by Thobile Madonsela | Published on 25 May 2018 for The Ethics Institute monthly newsletter
When Cyril Ramaphosa was sworn in as the new president, the country was awash with so-called “Ramaphoria”: feelings of hope, optimism and relief. Even the rand traded stronger on the back of the surge of confidence. It certainly did feel like a new beginning – a “new dawn”, as it was coined – when the country would see progress and the eradication of societal woes. Fast-forward to this side of his first 100 days in office, and it seems that the euphoria has deteriorated significantly. Why?
“Scandals have eroded trust in both sectors, and it is hard as a society not to feel short-changed. Again, this
is not conducive to the actualisation of a credible social contract.”
Many of President Ramaphosa’s utterances and cautious actions should inspire confidence that positive change is underway, including his emphasis on the “social contract”, his decisive steps at SARS to restore tax payer trust in that key institution, and his collaborative approach to the extremely charged land question. He has not been idle. And yet, there has been a gradual erosion of the optimism felt in February, as a sceptical and almost pessimistic tone has largely come to characterise the public narrative. Perhaps the hard truth is that our conscious and subconscious trust issues are more deeply entrenched than we would like to admit.
Unfortunately, the rosy idea of a new dawn is in stark juxtaposition with the reality of a country facing calamitous challenges socially, politically and economically. Perhaps our euphoria was due to the fact that we longed for a beacon of hope, a saviour from our deep-rooted troubles. As the saying goes: it takes years to build trust, seconds to break it and forever to rebuild it. But were we ever a trusting nation? Our expectation of our new president is a heavy one: we have pinned our hopes of a transformed society on his shoulders, forgetting that to rebuild a nation every person must play their part and that takes time.
Our trust issues are not in the least unfounded. As a society, we have endured many actions that have repeatedly broken our trust. For the social contract to work, government must deliver quality services; however, almost daily we learn of some or other protest action as a result of a lack of service delivery. As a pressing example, the public healthcare system has become notorious, particularly in certain provinces, where stories about suffering and even death due to negligence are not uncommon. Furthermore, revelations of state capture have brought to light just how much public trust (and public money) has been misused, in a grand project aimed at enriching the lifestyles of a few. Such abuse is simply not compatible with a credible social contract – the two cannot coexist.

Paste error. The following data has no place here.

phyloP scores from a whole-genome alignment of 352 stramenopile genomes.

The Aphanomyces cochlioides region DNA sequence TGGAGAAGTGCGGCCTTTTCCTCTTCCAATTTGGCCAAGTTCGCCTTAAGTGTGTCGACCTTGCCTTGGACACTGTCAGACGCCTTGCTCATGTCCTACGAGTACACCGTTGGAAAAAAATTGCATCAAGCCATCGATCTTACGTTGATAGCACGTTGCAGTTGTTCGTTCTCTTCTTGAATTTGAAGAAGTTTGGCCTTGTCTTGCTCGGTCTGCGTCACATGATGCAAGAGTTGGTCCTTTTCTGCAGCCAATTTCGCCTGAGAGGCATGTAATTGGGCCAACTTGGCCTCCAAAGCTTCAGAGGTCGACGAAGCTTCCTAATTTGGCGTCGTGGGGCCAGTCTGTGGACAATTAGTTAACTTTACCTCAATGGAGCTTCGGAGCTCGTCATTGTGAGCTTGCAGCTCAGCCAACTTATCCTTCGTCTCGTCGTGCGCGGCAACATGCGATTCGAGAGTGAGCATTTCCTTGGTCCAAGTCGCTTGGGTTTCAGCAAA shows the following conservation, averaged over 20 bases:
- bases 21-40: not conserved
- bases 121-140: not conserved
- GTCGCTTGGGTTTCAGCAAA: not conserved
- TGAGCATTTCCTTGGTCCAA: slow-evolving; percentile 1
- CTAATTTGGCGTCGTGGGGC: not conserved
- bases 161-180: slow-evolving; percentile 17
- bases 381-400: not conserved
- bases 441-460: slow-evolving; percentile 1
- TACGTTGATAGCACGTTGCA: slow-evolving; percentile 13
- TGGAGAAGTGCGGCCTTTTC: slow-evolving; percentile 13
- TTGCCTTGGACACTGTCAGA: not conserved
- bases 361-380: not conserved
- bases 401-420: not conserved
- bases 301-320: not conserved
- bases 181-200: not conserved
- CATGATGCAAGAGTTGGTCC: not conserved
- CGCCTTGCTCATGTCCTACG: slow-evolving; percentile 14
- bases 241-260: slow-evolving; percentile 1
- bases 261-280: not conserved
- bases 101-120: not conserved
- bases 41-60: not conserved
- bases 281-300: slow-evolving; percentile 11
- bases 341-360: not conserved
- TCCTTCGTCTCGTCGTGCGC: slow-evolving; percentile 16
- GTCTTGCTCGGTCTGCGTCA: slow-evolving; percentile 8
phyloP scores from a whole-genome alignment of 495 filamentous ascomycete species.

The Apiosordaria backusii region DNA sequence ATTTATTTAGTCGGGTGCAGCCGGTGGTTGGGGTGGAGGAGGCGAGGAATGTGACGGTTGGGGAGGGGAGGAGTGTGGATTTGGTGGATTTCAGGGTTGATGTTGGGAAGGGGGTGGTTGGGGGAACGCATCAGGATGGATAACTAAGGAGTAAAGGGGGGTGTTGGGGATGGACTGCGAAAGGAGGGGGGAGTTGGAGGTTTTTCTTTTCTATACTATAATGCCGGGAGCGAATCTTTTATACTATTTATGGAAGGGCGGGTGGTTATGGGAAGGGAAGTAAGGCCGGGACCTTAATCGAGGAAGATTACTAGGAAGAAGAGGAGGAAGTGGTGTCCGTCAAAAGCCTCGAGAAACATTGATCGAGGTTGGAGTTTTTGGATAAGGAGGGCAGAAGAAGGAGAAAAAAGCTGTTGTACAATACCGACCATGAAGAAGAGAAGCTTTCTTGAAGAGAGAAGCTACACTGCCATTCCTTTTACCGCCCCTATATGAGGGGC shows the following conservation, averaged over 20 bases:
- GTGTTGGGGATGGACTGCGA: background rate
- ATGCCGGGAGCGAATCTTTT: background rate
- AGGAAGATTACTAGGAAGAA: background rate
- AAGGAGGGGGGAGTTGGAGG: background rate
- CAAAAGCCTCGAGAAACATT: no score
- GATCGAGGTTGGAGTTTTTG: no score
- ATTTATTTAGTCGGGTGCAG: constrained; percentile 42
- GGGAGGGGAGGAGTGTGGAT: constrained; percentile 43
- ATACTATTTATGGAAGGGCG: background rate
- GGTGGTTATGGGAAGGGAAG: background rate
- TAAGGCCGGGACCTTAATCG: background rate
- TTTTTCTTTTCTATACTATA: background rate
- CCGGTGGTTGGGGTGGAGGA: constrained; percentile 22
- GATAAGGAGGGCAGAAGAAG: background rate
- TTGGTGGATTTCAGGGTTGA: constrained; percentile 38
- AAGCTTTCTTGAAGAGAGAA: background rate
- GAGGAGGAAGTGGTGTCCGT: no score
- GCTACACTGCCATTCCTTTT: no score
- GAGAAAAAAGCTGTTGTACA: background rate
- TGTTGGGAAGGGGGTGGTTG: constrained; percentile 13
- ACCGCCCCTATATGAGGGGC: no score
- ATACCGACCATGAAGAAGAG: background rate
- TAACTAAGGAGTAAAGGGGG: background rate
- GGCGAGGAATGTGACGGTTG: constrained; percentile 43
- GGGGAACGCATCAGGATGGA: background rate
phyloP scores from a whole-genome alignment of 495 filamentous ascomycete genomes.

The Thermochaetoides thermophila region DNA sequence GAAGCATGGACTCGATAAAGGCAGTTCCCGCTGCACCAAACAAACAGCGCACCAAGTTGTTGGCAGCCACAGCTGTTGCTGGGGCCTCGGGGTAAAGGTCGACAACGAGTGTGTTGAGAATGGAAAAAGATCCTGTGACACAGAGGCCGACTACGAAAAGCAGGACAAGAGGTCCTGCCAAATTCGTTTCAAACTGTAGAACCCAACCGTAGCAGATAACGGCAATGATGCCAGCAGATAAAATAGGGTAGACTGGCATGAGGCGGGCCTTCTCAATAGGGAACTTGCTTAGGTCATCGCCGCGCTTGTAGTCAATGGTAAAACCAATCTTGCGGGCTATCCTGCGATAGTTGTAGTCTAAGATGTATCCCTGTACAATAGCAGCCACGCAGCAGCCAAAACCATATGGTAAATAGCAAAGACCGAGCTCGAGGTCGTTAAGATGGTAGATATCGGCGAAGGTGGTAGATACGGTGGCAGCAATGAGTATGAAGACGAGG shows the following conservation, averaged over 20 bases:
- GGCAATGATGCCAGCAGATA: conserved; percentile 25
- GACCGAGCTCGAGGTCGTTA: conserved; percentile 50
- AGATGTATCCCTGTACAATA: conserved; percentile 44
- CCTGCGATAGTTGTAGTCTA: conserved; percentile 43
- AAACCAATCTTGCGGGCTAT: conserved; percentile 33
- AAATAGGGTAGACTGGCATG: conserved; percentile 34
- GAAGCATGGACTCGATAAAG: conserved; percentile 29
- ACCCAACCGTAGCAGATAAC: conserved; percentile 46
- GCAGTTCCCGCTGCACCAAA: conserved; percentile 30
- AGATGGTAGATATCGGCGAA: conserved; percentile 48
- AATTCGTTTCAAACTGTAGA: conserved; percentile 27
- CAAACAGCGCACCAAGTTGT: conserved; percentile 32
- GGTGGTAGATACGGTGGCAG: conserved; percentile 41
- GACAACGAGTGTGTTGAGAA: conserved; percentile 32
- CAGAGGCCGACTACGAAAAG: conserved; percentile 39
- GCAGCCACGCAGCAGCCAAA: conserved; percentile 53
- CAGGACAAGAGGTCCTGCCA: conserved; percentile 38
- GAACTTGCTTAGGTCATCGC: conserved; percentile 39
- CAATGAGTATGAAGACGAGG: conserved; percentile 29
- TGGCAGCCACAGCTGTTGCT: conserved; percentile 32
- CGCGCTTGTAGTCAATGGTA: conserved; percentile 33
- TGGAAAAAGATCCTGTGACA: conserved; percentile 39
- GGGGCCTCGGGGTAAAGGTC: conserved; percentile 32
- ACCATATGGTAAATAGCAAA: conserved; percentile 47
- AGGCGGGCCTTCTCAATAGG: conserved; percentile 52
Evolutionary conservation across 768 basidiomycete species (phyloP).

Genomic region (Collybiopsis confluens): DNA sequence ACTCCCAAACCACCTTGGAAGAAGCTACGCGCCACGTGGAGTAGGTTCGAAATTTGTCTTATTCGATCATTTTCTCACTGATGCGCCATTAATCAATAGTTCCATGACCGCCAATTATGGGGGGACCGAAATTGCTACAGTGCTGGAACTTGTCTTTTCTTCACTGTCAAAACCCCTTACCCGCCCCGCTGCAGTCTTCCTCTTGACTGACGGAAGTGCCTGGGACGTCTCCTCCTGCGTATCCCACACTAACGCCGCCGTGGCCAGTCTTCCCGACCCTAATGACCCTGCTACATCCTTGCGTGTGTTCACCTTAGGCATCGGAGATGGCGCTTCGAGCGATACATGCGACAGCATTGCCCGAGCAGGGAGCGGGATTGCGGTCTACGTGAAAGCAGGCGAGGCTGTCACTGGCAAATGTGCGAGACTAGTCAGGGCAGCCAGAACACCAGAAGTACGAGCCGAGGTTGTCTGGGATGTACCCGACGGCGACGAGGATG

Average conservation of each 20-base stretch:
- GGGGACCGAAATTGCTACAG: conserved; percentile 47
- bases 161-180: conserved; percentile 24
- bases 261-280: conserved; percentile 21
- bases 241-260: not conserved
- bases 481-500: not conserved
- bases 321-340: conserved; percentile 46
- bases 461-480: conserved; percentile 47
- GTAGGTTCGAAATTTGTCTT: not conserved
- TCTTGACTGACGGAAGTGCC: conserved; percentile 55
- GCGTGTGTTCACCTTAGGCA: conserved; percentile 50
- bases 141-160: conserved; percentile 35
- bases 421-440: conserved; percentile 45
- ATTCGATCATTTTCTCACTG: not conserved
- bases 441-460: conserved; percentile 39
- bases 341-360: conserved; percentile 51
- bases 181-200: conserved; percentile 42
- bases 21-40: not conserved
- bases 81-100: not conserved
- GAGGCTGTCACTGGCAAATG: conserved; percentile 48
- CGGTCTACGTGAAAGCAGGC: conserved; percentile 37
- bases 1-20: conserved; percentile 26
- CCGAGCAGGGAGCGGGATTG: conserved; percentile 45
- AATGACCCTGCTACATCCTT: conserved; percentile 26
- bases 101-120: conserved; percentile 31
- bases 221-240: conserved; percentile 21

The private sector does not inspire much confidence either. We put our trust in organisations who we believe will have their stakeholders’ interests at heart, but we are confronted with stories of (among others) Steinhoff’s brazen misuse of funds entrusted to them, and KPMG’s failure of governance. VBS Bank was initially a success story, but has also been headlining for the wrong reasons.
These and other scandals have eroded trust in both sectors, and it is hard as a society not to feel short-changed. Again, this is not conducive to the actualisation of a credible social contract.
On the positive side, there have been encouraging strides made in the public enterprises portfolio under the new leadership of Minister Gordhan. The emphasis on capable oversight at the board level of state-owned companies is most welcome. We can also acknowledge that the emphasis on governance and ethical leadership in the Fourth King Report on Corporate Governance for South Africa bodes well for decision-making processes in private companies. In general, across public, private and parastatal contexts, more stringent oversight processes are required, in the hands of individuals who actively ask whether societal interests are being served in the best possible manner.
There are many social ills that fuel our mistrust as a society and, therefore, a great deal needs to take place to build public confidence through better transparency, continuous monitoring, accountability and repercussions for transgressions. Having a president that understands these fundamentals is critical, and we are certainly in a better position than we were a year ago. However, we need to regain trust that the individuals (in the public and private sectors) who handle our interests and provide services not only understand these fundamentals but strive to achieve them. Maybe, by so doing, a new dawn could indeed be on the horizon.
A version of this article was published in Business Day.
Thobile Madonsela is an Associate Subject Matter Expert at The Ethics Institute. She holds an Honours Degree in Public Management and Governance from the University of Johannesburg. She is currently studying towards a Master of Applied Ethics at Stellenbosch University.